Neural stem cells improve cognition via BDNF in a transgenic model of Alzheimer disease

Mathew Blurton-Jones, Masashi Kitazawa, Hilda Martinez-Coria, Nicholas A. Castello, Franz Josef Müller, Jeanne F. Loring, Tritia R. Yamasaki, Wayne W. Poon, Kim N. Green, Frank M. LaFerla

Research output: Contribution to journalArticlepeer-review

711 Scopus citations


Neural stem cell (NSC) transplantation represents an unexplored approach for treating neurodegenerative disorders associated with cognitive decline such as Alzheimer disease (AD). Here, we used aged triple transgenic mice (3xTg-AD) that express pathogenic forms of amyloid precursor protein, presenilin, and tau to investigate the effect of neural stem cell transplantation on AD-related neuropathology and cognitive dysfunction. Interestingly, despite widespread and established Aß plaque and neurofibrillary tangle pathology, hippocampal neural stem cell transplantation rescues the spatial learning and memory deficits in aged 3xTg-AD mice. Remarkably, cognitive function is improved without altering Aß or tau pathology. Instead, the mechanism underlying the improved cognition involves a robust enhancement of hippocampal synaptic density, mediated by brainderived neurotrophic factor (BDNF). Gain-of-function studies show that recombinant BDNF mimics the beneficial effects of NSC transplantation. Furthermore, loss-of-function studies show that depletion of NSC-derived BDNF fails to improve cognition or restore hippocampal synaptic density. Taken together, our findings demonstrate that neural stem cells can ameliorate complex behavioral deficits associated with widespread Alzheimer disease pathology via BDNF.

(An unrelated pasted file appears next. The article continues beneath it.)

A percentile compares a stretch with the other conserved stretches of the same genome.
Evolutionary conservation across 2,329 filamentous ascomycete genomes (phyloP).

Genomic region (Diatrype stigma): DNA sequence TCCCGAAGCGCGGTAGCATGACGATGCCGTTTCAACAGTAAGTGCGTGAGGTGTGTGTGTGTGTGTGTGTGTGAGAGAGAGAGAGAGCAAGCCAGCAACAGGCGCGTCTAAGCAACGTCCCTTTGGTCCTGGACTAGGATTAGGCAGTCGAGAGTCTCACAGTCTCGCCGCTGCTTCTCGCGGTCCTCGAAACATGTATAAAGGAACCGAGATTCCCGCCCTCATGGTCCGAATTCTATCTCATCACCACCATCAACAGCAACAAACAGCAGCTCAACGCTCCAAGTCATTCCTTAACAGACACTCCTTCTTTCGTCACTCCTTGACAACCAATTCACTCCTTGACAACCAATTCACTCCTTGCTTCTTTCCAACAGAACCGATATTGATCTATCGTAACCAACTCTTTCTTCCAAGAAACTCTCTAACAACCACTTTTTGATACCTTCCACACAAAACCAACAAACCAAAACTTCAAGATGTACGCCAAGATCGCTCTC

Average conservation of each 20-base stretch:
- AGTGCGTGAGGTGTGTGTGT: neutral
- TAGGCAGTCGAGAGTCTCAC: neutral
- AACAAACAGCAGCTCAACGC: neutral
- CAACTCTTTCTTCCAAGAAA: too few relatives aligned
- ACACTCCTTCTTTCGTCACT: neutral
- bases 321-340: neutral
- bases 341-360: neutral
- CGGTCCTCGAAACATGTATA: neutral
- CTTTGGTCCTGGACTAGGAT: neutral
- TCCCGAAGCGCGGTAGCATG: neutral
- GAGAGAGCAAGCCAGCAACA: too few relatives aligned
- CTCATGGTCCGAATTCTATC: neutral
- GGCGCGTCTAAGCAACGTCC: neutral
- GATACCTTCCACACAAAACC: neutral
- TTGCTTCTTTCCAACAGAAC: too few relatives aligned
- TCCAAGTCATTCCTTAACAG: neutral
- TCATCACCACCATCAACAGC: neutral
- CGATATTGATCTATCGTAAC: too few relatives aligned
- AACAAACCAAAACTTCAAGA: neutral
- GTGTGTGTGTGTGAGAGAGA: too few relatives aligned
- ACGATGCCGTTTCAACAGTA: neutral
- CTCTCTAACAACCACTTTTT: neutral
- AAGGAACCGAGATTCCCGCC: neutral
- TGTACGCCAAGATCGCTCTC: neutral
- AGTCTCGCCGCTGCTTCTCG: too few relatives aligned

Original languageEnglish
Pages (from-to)13594-13599
Number of pages6
JournalProceedings of the National Academy of Sciences of the United States of America
Issue number32
StatePublished - Aug 11 2009


  • Beta-amyloid
  • Memory
  • Neurotrophin
  • Synapse
  • Tau

ASJC Scopus subject areas

  • General


Dive into the research topics of 'Neural stem cells improve cognition via BDNF in a transgenic model of Alzheimer disease'. Together they form a unique fingerprint.

Cite this